"We need an energy replacement that comes at oil's low price, but without its high environmental cost,” said Riisgaard. “Over time, cars, trucks, and even airplanes are going to run on sustainable low-carbon fuels derived from biomass. Plastics and chemicals will be made from plants rather than petroleum. As a result, biorefineries will infuse billions of dollars into the economy and create more than 800,000 new jobs."
Today, the biorefinery industry is in early development, however, according to the WEF report, governments and businesses across a range of sectors are recognizing the potential economic boom that exists in biorefining. For example, by the year 2020:
- The biofuels market alone is estimated to more than triple by 2020, with combined sales of $95 billion
- The demand for biomass to generate heat and power is expected to more than double
- Bio-based products will accumulate $15 billion in revenues
- Bio-based chemicals are expected to grow significantly and increase its share in overall chemicals production to an estimated nine percent of all chemicals
- Production of biomass within the farm gate is estimated at $90 billion—the largest business potential in the value chain
Over the next few years, according to BIO, bio-based products have the potential to replace 10 percent of U.S. oil imports, significantly reduce CO2 emissions, create new revenue streams for U.S. farmers, and provide clean tech jobs in rural areas.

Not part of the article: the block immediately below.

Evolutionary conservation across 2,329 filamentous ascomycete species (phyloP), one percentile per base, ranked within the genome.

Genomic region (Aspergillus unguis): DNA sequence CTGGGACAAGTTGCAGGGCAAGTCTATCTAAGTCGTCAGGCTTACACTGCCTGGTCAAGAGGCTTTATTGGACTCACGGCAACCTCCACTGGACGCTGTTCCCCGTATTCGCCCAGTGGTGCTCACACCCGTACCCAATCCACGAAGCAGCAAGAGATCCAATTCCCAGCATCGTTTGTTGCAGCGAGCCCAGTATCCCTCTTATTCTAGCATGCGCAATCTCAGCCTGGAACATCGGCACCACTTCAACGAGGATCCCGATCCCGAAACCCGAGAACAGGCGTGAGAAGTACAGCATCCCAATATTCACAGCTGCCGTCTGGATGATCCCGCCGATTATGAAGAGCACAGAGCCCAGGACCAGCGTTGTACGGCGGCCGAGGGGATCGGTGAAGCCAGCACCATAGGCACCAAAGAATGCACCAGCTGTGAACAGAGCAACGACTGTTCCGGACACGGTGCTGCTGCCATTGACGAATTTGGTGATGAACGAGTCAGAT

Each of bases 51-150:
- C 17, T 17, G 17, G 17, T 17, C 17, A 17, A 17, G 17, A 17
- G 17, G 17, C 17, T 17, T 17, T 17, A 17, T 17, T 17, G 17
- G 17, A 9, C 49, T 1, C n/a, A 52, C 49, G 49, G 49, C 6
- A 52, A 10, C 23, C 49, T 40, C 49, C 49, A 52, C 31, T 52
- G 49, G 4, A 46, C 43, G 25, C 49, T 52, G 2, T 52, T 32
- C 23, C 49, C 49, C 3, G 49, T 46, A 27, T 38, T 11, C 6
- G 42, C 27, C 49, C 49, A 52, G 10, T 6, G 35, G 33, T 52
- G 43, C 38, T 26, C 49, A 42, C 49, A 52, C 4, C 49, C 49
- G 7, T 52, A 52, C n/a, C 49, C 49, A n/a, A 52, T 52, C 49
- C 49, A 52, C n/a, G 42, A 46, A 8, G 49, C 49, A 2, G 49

New Green Jobs – U.S. Poised to Lead
During his keynote address, Riisgaard highlighted the U.S. as the world leader in developing biorefineries. According to data provided by the Biotechnology Industry Organization (BIO), today’s developing biorefinery industry accounts for more than 40,000 jobs in the U.S. Commercialization of cellulosic biofuels is expected to create 800,000 new jobs (190,000 direct new green jobs, and 610,000 indirect new jobs) in the U.S. by 2022 alone. Achieving the biorefining industry’s full potential could create tens of thousands more new jobs within the next five years.
“While the U.S. has a head start, the race itself is only at the beginning,” said Riisgaard. “America’s competitive advantage cannot be taken for granted. If the U.S. wants to be a leader in developing these new clean energy technologies, it must build on the progress it’s already made. Congress and the Departments of Energy and Agriculture must ensure that the U.S. has a coherent and comprehensive strategy for the bio-based society and not just fragments of measures here and there.”